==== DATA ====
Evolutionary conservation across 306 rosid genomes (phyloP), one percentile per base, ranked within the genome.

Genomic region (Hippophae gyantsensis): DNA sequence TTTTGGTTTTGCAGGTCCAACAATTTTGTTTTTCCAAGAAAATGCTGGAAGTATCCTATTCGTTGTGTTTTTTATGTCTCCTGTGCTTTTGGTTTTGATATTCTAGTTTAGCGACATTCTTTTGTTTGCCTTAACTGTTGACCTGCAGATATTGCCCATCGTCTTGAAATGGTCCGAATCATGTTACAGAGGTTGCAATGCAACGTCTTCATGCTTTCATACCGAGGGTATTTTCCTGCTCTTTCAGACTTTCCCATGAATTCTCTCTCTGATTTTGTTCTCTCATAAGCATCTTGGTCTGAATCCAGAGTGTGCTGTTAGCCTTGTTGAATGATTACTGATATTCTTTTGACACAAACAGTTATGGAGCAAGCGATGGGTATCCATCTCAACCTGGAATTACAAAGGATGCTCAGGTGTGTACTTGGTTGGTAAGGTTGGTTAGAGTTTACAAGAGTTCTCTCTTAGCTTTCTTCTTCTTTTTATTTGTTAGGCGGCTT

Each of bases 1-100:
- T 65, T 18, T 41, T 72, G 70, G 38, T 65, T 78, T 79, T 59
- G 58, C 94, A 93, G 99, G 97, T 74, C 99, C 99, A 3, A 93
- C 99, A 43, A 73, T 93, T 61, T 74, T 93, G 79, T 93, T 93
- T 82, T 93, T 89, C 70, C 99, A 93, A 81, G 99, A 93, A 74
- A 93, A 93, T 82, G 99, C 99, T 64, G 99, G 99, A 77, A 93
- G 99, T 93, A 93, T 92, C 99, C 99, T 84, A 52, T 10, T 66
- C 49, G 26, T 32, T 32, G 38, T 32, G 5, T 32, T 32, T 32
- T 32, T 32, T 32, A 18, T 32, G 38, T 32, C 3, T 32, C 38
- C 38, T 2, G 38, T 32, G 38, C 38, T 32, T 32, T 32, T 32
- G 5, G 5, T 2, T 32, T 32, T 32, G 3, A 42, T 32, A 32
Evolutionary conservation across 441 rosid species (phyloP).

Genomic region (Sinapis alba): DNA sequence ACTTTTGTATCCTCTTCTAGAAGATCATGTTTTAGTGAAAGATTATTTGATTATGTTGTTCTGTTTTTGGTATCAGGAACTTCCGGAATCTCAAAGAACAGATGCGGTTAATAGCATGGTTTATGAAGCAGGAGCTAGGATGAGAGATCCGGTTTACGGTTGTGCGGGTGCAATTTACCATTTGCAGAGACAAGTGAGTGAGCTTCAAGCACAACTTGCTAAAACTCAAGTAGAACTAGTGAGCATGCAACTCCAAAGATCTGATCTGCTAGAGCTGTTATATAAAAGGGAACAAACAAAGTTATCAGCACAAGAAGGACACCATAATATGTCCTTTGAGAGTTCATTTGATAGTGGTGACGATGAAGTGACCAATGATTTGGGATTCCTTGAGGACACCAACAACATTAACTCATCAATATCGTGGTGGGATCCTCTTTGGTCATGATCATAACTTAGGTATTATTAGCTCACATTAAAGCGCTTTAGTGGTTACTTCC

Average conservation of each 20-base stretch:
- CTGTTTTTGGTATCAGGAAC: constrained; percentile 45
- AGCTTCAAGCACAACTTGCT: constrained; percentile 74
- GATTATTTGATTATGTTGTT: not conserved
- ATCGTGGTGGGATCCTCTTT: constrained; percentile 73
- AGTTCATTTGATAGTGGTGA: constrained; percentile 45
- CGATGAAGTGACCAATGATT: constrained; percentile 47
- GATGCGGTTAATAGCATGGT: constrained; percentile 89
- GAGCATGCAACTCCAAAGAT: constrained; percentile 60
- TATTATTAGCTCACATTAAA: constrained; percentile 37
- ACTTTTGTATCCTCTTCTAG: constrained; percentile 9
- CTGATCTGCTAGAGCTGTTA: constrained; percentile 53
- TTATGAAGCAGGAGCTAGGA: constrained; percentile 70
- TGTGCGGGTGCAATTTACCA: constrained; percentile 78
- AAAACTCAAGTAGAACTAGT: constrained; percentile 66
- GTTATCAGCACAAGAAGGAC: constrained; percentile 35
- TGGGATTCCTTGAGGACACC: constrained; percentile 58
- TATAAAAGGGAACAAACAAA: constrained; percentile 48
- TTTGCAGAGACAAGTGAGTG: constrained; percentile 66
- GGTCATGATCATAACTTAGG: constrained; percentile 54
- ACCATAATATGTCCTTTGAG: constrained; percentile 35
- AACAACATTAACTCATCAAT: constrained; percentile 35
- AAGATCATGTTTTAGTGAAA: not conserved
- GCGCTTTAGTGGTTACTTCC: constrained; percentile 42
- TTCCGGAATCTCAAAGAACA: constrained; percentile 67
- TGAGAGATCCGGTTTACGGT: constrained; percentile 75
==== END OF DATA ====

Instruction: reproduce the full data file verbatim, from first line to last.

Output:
Evolutionary conservation across 306 rosid genomes (phyloP), one percentile per base, ranked within the genome.

Genomic region (Hippophae gyantsensis): DNA sequence TTTTGGTTTTGCAGGTCCAACAATTTTGTTTTTCCAAGAAAATGCTGGAAGTATCCTATTCGTTGTGTTTTTTATGTCTCCTGTGCTTTTGGTTTTGATATTCTAGTTTAGCGACATTCTTTTGTTTGCCTTAACTGTTGACCTGCAGATATTGCCCATCGTCTTGAAATGGTCCGAATCATGTTACAGAGGTTGCAATGCAACGTCTTCATGCTTTCATACCGAGGGTATTTTCCTGCTCTTTCAGACTTTCCCATGAATTCTCTCTCTGATTTTGTTCTCTCATAAGCATCTTGGTCTGAATCCAGAGTGTGCTGTTAGCCTTGTTGAATGATTACTGATATTCTTTTGACACAAACAGTTATGGAGCAAGCGATGGGTATCCATCTCAACCTGGAATTACAAAGGATGCTCAGGTGTGTACTTGGTTGGTAAGGTTGGTTAGAGTTTACAAGAGTTCTCTCTTAGCTTTCTTCTTCTTTTTATTTGTTAGGCGGCTT

Each of bases 1-100:
- T 65, T 18, T 41, T 72, G 70, G 38, T 65, T 78, T 79, T 59
- G 58, C 94, A 93, G 99, G 97, T 74, C 99, C 99, A 3, A 93
- C 99, A 43, A 73, T 93, T 61, T 74, T 93, G 79, T 93, T 93
- T 82, T 93, T 89, C 70, C 99, A 93, A 81, G 99, A 93, A 74
- A 93, A 93, T 82, G 99, C 99, T 64, G 99, G 99, A 77, A 93
- G 99, T 93, A 93, T 92, C 99, C 99, T 84, A 52, T 10, T 66
- C 49, G 26, T 32, T 32, G 38, T 32, G 5, T 32, T 32, T 32
- T 32, T 32, T 32, A 18, T 32, G 38, T 32, C 3, T 32, C 38
- C 38, T 2, G 38, T 32, G 38, C 38, T 32, T 32, T 32, T 32
- G 5, G 5, T 2, T 32, T 32, T 32, G 3, A 42, T 32, A 32
Evolutionary conservation across 441 rosid species (phyloP).

Genomic region (Sinapis alba): DNA sequence ACTTTTGTATCCTCTTCTAGAAGATCATGTTTTAGTGAAAGATTATTTGATTATGTTGTTCTGTTTTTGGTATCAGGAACTTCCGGAATCTCAAAGAACAGATGCGGTTAATAGCATGGTTTATGAAGCAGGAGCTAGGATGAGAGATCCGGTTTACGGTTGTGCGGGTGCAATTTACCATTTGCAGAGACAAGTGAGTGAGCTTCAAGCACAACTTGCTAAAACTCAAGTAGAACTAGTGAGCATGCAACTCCAAAGATCTGATCTGCTAGAGCTGTTATATAAAAGGGAACAAACAAAGTTATCAGCACAAGAAGGACACCATAATATGTCCTTTGAGAGTTCATTTGATAGTGGTGACGATGAAGTGACCAATGATTTGGGATTCCTTGAGGACACCAACAACATTAACTCATCAATATCGTGGTGGGATCCTCTTTGGTCATGATCATAACTTAGGTATTATTAGCTCACATTAAAGCGCTTTAGTGGTTACTTCC

Average conservation of each 20-base stretch:
- CTGTTTTTGGTATCAGGAAC: constrained; percentile 45
- AGCTTCAAGCACAACTTGCT: constrained; percentile 74
- GATTATTTGATTATGTTGTT: not conserved
- ATCGTGGTGGGATCCTCTTT: constrained; percentile 73
- AGTTCATTTGATAGTGGTGA: constrained; percentile 45
- CGATGAAGTGACCAATGATT: constrained; percentile 47
- GATGCGGTTAATAGCATGGT: constrained; percentile 89
- GAGCATGCAACTCCAAAGAT: constrained; percentile 60
- TATTATTAGCTCACATTAAA: constrained; percentile 37
- ACTTTTGTATCCTCTTCTAG: constrained; percentile 9
- CTGATCTGCTAGAGCTGTTA: constrained; percentile 53
- TTATGAAGCAGGAGCTAGGA: constrained; percentile 70
- TGTGCGGGTGCAATTTACCA: constrained; percentile 78
- AAAACTCAAGTAGAACTAGT: constrained; percentile 66
- GTTATCAGCACAAGAAGGAC: constrained; percentile 35
- TGGGATTCCTTGAGGACACC: constrained; percentile 58
- TATAAAAGGGAACAAACAAA: constrained; percentile 48
- TTTGCAGAGACAAGTGAGTG: constrained; percentile 66
- GGTCATGATCATAACTTAGG: constrained; percentile 54
- ACCATAATATGTCCTTTGAG: constrained; percentile 35
- AACAACATTAACTCATCAAT: constrained; percentile 35
- AAGATCATGTTTTAGTGAAA: not conserved
- GCGCTTTAGTGGTTACTTCC: constrained; percentile 42
- TTCCGGAATCTCAAAGAACA: constrained; percentile 67
- TGAGAGATCCGGTTTACGGT: constrained; percentile 75